jsx
{
searchResults && (
<div className="mt-10">
<div className="grid grid-cols-2 gap-8 sm:grid-cols-3 lg:grid-cols-3">
{searchResults.map(book => {
return (
<div key={book.book_id} className="pt-6">
<div className="flow-root bg-light rounded-lg px-4 pb-8">
<div className="-mt-6">
<div className="flex items-center justify-center">
<img
src={book.cover}
className="p-2 w-64 rounded-lg"
alt={book.name}
/>
</div>
<div className="text-center justify-center items-center">
<h3 className="mt-4 text-lg font-bold w-full break-words overflow-x-auto text-primary tracking-tight">
{book.name}
</h3>
<p className="mt-2 text-base leading-relaxed text-secondary">
{book.authors[0]} ({book.year})
</p>
<span className="font-bold text-secondary">
Rating: {book.rating}
</span>
<a
href={book.url}
className="mt-4 block text-active underline"
>
Read More
</a>
</div>
</div>
</div>
</div>
);
})}
</div>
</div>
);
}

Finally, we added a loading state to show a loading text to the user. Our application is good to go. Here is what it looks like in code:

jsx
import axios from 'axios';
import {useState} from 'react';
export default function Home() {
const [keyword, setKeyword] = useState('The alchemist');
const [searchResults, setSearchResults] = useState(null);
const [loading, setLoading] = useState(false);
const getResults = async () => {
try {
let title = keyword.replace(/ /g, '+');
setLoading(true);
const {data} = await axios.get('api/search/', {
params: {title}
});
setSearchResults(data);
setLoading(false);
} catch (error) {
setLoading(false);
}
};
return (
<div className="flex flex-col md:px-12 px-4 bg-background font-poppins items-center min-h-screen">
<h1 className="md:text-6xl text-4xl font-bold text-primary mt-10">
<span className="text-active">Books</span> Search
</h1>
<h2 className="text-primary text-2xl font-light mt-6 font-ebas">
Search for any book using the Books API
</h2>
<form
className="sm:mx-auto mt-10 justify-center sm:w-full sm:flex"
onSubmit={e => {
getResults();
e.preventDefault();
e.stopPropagation();
}}
>
<input
type="text"
className="flex w-full sm:w-1/3 rounded-lg px-5 py-3 text-base text-background font-semibold focus:outline-none focus:ring-2 focus:ring-active"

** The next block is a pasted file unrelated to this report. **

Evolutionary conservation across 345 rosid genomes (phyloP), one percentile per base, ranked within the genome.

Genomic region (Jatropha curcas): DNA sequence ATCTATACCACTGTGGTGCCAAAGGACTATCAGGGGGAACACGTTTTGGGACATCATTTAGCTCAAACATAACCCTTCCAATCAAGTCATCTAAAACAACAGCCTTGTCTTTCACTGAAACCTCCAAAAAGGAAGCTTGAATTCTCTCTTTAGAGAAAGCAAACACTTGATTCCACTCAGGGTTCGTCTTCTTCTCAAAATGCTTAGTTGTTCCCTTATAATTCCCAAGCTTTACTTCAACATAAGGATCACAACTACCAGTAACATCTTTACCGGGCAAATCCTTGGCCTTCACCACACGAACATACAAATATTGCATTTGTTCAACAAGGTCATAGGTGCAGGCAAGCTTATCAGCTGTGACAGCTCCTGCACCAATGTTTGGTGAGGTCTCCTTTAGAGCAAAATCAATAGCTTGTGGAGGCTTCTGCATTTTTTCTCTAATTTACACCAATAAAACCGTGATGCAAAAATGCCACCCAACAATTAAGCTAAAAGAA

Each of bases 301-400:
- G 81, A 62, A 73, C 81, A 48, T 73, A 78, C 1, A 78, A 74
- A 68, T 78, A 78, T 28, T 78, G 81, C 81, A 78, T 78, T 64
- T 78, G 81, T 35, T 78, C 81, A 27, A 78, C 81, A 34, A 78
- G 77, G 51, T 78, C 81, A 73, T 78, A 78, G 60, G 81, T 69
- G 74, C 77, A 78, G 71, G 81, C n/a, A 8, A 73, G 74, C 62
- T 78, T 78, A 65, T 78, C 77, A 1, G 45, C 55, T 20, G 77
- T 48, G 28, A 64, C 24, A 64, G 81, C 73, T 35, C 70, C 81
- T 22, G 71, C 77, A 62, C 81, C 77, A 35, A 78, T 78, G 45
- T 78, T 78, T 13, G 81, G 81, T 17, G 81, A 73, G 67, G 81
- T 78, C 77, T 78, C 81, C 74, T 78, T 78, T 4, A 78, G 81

placeholder="Enter the book's title"
defaultValue={keyword}
onChange={e => {
setKeyword(e.target.value);
setSearchResults(null);
}}
/>
<div className="mt-4 sm:mt-0 sm:ml-3">
<button
className="block w-full rounded-lg px-5 py-3 bg-active text-base text-primary font-bold hover:opacity-80 focus:outline-none focus:ring-2 focus:ring-primary sm:px-10"
type="submit"
>
{
// If loading is true, show a loading text
loading ? (
<span className="animate-pulse">Loading..</span>
) : (
<>Search</>
)
}
</button>
</div>
</form>
{searchResults && (
<div className="mt-10">
<div className="grid grid-cols-2 gap-8 sm:grid-cols-3 lg:grid-cols-3">
{searchResults.map(book => {
return (
<div key={book.book_id} className="pt-6">
<div className="flow-root bg-light rounded-lg px-4 pb-8">
<div className="-mt-6">
<div className="flex items-center justify-center">
<img
src={
// Removes compression to get higher quality
book.cover.replace(
/._SX50_|._SY75_/gi,
''
)
}
className="p-2 w-64 rounded-lg"
alt={book.name}
/>
</div>
<div className="text-center justify-center items-center">
<h3 className="mt-4 text-lg font-bold w-full break-words overflow-x-auto text-primary tracking-tight">
{book.name}
</h3>
<p className="mt-2 text-base leading-relaxed text-secondary">
{book.authors[0]} (
{book.year})
</p>
<span className="font-bold text-secondary">
Rating: {book.rating}
</span>
<a
href={book.url}
className="mt-4 block text-active underline"
>
Read More
</a>
</div>
</div>
</div>
</div>
);
})}
</div>
</div>
)}
</div>
);
}

Here is a preview of our app:

Wrap Up

All done. You can also check the deployed Books App. Find the code of this web app here.